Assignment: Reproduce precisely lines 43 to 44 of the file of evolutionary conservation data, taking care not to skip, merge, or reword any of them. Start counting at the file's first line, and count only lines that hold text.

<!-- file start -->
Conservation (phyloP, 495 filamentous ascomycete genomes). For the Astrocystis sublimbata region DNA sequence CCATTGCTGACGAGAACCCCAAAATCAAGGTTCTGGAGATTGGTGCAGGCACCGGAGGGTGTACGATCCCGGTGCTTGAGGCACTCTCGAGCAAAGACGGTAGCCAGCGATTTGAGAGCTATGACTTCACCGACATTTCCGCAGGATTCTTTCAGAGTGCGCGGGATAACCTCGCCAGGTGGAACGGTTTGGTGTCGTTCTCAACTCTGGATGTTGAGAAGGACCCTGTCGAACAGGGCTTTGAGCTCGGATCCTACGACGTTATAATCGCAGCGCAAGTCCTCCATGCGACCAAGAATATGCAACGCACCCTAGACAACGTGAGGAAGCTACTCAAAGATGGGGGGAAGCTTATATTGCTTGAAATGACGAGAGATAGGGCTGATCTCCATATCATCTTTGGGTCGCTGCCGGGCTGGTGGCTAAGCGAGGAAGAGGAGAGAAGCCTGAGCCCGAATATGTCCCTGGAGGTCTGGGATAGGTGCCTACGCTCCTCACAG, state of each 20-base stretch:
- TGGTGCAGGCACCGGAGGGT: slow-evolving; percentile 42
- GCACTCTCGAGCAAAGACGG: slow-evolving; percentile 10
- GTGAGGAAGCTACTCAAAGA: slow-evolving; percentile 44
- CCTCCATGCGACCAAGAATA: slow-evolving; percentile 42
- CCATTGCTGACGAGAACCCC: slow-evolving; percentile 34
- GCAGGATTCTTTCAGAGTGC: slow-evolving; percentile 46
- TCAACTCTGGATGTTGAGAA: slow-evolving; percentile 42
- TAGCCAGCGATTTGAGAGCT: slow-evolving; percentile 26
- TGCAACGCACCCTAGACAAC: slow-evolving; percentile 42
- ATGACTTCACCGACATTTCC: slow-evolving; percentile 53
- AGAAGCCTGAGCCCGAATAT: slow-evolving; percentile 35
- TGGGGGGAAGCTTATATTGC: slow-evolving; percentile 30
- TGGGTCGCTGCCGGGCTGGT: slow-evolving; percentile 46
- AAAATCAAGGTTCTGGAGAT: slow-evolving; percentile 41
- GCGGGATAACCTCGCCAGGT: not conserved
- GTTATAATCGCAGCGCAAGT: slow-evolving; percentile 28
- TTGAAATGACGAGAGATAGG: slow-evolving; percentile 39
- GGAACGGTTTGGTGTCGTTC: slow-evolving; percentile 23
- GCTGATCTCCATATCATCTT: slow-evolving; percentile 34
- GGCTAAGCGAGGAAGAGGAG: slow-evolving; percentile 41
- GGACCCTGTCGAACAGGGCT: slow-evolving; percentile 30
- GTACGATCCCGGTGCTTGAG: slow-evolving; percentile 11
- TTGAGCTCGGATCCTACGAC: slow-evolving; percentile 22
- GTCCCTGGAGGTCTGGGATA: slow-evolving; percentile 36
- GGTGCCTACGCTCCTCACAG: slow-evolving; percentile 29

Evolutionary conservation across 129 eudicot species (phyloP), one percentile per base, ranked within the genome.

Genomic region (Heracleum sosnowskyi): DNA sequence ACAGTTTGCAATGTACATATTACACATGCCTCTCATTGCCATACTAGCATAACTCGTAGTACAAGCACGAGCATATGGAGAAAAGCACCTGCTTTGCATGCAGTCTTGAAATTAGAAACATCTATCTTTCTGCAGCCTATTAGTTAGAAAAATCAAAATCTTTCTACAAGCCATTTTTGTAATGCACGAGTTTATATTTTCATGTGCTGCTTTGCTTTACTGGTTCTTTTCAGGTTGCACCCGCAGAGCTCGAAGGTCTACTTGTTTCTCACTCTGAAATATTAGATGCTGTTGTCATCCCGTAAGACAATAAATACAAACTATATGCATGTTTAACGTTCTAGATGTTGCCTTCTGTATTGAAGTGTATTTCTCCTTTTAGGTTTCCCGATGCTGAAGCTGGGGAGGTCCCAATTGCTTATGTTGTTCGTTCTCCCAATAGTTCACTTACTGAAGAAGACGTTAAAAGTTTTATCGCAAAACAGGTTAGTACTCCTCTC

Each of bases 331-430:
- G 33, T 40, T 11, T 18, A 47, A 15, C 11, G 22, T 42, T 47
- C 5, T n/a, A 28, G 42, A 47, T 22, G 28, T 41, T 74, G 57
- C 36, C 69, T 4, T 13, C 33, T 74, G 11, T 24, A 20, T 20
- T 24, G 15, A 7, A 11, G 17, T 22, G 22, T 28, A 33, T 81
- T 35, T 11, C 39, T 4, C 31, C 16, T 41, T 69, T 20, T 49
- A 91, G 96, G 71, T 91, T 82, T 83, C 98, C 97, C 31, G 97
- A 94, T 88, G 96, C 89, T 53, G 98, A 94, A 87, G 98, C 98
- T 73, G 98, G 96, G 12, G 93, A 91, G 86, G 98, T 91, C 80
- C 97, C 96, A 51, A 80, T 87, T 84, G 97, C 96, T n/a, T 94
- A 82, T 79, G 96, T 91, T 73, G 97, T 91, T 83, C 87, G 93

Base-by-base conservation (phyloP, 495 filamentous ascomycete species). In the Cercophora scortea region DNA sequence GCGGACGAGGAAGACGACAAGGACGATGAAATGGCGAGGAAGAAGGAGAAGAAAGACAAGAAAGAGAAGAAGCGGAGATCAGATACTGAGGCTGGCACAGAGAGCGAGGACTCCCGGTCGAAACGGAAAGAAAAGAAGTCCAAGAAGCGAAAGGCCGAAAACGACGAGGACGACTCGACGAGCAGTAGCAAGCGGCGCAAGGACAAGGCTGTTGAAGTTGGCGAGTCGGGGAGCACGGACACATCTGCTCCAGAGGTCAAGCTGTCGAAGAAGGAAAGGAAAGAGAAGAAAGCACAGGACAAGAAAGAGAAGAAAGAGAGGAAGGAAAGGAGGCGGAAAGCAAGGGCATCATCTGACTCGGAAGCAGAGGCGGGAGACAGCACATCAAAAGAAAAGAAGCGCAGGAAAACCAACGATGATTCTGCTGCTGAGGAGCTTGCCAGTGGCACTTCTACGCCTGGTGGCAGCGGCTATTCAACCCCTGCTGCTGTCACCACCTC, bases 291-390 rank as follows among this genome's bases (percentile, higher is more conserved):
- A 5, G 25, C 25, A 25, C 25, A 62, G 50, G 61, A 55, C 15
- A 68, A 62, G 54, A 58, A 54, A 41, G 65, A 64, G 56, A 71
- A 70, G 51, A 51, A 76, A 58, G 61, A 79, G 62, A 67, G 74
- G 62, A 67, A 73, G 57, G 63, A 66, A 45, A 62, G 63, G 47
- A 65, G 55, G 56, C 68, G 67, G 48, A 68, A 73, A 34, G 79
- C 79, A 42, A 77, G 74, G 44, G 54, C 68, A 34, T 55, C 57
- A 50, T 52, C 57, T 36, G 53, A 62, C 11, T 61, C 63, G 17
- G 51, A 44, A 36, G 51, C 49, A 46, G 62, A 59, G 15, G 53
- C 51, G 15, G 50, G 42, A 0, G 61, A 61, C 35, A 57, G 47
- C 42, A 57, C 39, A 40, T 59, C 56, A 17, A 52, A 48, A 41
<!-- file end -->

- A 70, G 51, A 51, A 76, A 58, G 61, A 79, G 62, A 67, G 74
- G 62, A 67, A 73, G 57, G 63, A 66, A 45, A 62, G 63, G 47